The chairman of the nation's fourth biggest bank said this week that he does not think the prime lending rate will rise, as predicted by the Reagan administration, even though the cost of funds to banks has climbed sharply in recent weeks.

In fact, John F. McGillicuddy, chairman of Manufacturers Hanover Trust Co., said he believes the prime rate, instead of rising from its current 10.5 percent, should be below 10 percent by the end of the year. Last week, Martin S. Feldstein, chairman of the president's Council of Economic Advisers, said he expected banks would increase their prime rates soon.

The prime rate is the rate banks use as a basis to calculate the borrowing charge to most of the business customers.

McGillicuddy told reporters at a luncheon meeting that if short-term rates continue to escalate, he might have to revise his prediction that banks will not boost the prime. However, he said, he thinks the sharp rise in so-called market rates in recent weeks is a "blip" and that the rates will subside shortly.

Big banks buy a large proportion of their deposits in the open market, where rates are set by depositors on a minute-to-minute bid and ask basis over a vast telephone linkup, in much the same way stock prices are determined in an ongoing auction on stock exchanges.

The prime rate, on the other hand, is an administered rate, set by banks themselves. Banks usually try to relate their interest charge to the price they must pay for deposits in the open market.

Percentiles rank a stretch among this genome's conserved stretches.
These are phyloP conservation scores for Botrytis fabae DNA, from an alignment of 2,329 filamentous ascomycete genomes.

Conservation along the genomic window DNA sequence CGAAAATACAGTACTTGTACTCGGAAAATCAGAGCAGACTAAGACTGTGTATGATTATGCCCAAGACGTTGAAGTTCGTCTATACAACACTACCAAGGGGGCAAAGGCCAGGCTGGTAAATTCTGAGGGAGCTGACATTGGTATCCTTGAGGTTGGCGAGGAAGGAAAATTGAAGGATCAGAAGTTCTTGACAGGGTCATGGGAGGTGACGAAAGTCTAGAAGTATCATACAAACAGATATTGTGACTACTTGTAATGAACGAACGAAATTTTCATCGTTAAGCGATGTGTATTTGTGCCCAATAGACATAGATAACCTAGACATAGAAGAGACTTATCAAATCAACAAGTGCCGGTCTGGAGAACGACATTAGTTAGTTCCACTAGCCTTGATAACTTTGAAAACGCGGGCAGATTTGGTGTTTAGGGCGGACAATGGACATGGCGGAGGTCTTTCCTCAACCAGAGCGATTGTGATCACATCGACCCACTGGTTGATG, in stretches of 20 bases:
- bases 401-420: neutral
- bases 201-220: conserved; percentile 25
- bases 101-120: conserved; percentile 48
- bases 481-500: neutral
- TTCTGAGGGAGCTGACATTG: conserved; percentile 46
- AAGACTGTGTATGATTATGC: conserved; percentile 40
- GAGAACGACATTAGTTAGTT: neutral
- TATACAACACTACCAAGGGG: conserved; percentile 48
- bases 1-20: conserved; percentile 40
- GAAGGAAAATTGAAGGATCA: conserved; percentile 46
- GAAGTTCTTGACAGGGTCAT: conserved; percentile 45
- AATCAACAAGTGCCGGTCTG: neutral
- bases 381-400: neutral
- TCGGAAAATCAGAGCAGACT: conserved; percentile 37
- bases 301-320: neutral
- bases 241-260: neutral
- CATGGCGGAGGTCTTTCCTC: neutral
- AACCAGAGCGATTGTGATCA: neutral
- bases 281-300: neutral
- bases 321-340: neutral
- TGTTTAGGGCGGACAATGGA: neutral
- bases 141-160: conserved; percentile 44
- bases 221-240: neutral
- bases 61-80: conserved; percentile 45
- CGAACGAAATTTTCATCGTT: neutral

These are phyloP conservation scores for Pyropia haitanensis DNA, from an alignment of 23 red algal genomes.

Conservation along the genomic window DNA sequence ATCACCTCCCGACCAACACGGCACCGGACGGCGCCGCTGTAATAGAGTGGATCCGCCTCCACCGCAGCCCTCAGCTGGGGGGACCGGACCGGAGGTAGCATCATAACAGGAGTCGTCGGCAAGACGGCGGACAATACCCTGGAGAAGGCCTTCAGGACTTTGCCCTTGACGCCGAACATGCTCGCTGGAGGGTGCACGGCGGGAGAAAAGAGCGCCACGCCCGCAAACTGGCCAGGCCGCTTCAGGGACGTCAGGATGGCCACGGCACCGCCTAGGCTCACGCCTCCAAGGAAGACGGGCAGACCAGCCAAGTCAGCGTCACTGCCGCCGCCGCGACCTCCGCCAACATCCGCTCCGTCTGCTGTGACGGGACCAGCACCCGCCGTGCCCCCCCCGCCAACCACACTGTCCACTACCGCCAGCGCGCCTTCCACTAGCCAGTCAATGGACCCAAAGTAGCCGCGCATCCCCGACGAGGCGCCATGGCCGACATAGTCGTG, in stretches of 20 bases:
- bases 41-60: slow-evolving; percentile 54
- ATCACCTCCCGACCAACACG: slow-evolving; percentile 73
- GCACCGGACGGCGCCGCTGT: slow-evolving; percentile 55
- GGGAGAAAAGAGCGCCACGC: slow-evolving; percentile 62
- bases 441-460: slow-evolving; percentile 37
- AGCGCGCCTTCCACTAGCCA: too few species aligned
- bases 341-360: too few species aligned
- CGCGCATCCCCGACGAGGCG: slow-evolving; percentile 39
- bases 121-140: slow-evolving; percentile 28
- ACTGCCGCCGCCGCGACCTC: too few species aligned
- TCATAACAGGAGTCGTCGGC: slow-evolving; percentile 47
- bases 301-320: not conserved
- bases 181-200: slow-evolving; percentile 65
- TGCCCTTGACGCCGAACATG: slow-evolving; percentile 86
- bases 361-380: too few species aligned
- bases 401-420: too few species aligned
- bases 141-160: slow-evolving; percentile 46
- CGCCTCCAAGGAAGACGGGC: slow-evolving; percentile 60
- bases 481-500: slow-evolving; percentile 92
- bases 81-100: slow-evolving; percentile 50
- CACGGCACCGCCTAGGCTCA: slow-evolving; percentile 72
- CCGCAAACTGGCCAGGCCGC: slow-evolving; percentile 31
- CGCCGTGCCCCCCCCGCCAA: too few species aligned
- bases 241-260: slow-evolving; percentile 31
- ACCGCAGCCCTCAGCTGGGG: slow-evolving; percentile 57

In recent weeks, the cost of three-month deposits has risen by a percentage point or more. Part of the increase in rates apparently is due to tighter monetary policy by the Federal Reserve, the nation's central bank, while some of the increase is due to investor fears that the central bank will tighten further.

For example, banks today must pay about 9.20 percent for three-month deposits and more than 10 percent for six-month deposits. McGillicuddy admitted that "spreads" (the difference between what a bank pays for its funds and what it charges borrowers) have "narrowed appreciably."

McGillicuddy said that because bank profits have been strong the last six months, banks are under less pressure to boost the prime lending rate than they would be if earnings were weaker. He said that banks are also aware that interest rates play a key role in the economy and that a boost in bank charges might take "some steam" out of the recovery.